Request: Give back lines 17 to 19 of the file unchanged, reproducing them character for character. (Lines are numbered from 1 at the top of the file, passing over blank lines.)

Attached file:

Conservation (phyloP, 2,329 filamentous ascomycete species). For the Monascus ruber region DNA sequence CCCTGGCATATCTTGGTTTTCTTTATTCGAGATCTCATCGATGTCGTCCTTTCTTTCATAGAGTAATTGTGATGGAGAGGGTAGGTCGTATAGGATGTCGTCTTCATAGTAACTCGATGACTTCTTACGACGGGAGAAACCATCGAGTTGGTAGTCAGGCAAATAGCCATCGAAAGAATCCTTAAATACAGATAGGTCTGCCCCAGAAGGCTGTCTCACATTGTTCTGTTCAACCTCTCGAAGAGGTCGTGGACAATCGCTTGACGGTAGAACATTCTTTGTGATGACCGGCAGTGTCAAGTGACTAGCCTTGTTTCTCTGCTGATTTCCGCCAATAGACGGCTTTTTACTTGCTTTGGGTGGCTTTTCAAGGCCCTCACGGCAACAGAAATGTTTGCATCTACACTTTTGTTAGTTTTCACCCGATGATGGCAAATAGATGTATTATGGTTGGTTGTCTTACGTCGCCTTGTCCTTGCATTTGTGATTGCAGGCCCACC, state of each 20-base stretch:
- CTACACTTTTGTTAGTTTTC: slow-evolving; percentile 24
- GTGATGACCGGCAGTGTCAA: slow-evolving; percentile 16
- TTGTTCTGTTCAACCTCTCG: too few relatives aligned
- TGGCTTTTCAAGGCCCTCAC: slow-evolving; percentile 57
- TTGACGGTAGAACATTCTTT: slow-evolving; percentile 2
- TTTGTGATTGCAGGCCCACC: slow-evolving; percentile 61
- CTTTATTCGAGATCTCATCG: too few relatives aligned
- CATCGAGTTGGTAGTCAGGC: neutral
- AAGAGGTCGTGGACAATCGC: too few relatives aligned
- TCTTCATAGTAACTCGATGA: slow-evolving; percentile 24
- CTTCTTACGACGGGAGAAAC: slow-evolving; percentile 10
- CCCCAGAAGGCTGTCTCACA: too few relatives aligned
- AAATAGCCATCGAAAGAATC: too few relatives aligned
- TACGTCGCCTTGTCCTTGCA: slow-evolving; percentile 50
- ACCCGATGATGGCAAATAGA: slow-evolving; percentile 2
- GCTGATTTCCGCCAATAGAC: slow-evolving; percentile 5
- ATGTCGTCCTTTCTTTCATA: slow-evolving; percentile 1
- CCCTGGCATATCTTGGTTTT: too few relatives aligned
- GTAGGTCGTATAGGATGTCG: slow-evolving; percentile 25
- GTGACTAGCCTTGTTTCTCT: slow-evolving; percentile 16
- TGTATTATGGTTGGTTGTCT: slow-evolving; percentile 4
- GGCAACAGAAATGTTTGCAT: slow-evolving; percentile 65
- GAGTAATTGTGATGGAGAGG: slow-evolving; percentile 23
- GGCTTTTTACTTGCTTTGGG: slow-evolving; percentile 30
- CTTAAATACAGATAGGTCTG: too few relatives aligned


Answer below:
- GCTGATTTCCGCCAATAGAC: slow-evolving; percentile 5
- ATGTCGTCCTTTCTTTCATA: slow-evolving; percentile 1
- CCCTGGCATATCTTGGTTTT: too few relatives aligned